About half of the chapters of the book cover various aspects of game design, presenting the author's own theories about what's important, what isn't, and the things you should be thinking about. It's hard to review the value of this; some of it you'll agree with, and some of it you may not. Depending on your degree of experience, some of it may be obvious, some of it may be new, and some of it may help you focus on areas you've been neglecting.
Overall, I wouldn't consider this book a must-have, but if you're interested in becoming a well-rounded and successful game designer, there's a lot in here that will be of value to you.
12 of 12 people found the following review helpful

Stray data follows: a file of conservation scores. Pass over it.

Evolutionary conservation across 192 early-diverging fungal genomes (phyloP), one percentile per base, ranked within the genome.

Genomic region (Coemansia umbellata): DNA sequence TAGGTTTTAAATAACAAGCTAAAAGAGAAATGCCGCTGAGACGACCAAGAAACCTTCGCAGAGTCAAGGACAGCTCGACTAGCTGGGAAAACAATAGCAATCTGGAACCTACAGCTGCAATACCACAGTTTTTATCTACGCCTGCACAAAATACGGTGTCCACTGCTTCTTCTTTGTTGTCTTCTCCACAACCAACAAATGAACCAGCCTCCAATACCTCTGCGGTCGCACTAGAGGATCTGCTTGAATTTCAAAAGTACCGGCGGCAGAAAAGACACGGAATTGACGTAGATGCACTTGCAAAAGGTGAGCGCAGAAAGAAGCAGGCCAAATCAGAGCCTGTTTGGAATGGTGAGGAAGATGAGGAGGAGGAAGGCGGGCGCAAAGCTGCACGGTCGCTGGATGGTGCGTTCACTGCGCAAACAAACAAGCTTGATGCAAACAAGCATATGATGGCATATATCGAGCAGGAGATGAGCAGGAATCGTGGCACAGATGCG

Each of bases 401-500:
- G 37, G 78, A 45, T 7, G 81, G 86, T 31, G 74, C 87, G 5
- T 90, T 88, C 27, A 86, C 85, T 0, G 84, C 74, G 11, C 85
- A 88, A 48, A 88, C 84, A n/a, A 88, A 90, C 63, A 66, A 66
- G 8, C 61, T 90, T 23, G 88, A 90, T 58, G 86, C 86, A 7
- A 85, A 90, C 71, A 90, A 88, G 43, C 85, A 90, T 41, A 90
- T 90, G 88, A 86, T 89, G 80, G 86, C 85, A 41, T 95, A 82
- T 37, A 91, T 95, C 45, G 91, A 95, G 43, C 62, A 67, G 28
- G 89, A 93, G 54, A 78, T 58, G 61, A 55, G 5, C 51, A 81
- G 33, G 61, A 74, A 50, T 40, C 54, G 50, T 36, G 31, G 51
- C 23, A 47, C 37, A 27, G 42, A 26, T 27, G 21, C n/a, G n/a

5.0 out of 5 stars Lasting Importance for Designers 23 Jun 2001
By "colinl53" - Published on Amazon.com
What I like most about this book is how it completely avoids technical implementation issues to focus on something altogether more intangible: making fun interactive experiences for players. I've bought many books wanting to learn more about computer game design, but almost always got bogged down in programming information that would be dated within two years. Sure programming's important to game development, but it's not the hardest part of the process: coming up with a game that's fun is. These days projects have large teams and game designers almost always don't do any programming on the games they design. This is exactly the book that a game designer working in the industry today (or who wants to enter the industry) needs to read and study.